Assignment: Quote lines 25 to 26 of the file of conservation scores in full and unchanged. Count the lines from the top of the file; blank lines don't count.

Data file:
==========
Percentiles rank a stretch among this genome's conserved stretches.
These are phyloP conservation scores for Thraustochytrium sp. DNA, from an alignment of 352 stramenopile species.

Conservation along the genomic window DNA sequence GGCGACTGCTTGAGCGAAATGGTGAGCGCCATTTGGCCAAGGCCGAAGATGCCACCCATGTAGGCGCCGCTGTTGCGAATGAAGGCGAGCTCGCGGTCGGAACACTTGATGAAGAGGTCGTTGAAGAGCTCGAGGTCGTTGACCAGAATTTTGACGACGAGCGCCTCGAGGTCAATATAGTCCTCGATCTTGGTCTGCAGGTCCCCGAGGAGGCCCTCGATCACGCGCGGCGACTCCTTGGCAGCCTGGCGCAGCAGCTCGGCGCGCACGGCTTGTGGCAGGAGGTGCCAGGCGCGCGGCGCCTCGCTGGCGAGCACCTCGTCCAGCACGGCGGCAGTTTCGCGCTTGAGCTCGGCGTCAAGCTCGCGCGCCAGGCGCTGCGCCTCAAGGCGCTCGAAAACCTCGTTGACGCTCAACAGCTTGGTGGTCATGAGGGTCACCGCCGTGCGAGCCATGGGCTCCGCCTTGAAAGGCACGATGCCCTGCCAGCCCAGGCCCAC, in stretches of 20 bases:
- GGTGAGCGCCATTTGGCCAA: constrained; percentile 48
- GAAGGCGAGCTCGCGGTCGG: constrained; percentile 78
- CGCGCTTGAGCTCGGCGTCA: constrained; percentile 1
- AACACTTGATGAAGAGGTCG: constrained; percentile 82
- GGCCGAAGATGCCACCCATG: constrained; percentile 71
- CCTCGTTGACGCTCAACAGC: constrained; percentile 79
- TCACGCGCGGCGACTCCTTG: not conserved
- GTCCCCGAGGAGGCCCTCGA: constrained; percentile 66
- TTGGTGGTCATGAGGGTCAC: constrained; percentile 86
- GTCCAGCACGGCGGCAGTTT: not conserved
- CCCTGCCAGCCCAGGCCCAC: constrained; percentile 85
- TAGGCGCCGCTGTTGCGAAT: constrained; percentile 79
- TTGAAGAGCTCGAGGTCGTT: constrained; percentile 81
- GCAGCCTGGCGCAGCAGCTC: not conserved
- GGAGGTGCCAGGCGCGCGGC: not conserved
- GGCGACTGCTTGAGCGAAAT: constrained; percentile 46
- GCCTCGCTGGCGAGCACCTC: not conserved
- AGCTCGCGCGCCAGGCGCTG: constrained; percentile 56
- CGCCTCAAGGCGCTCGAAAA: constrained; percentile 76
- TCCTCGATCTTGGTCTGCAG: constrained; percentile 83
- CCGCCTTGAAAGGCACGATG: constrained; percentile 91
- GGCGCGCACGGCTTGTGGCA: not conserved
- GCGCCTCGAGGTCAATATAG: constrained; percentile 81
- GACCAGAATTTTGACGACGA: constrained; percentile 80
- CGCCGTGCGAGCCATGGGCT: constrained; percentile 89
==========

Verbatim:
- GGCGCGCACGGCTTGTGGCA: not conserved
- GCGCCTCGAGGTCAATATAG: constrained; percentile 81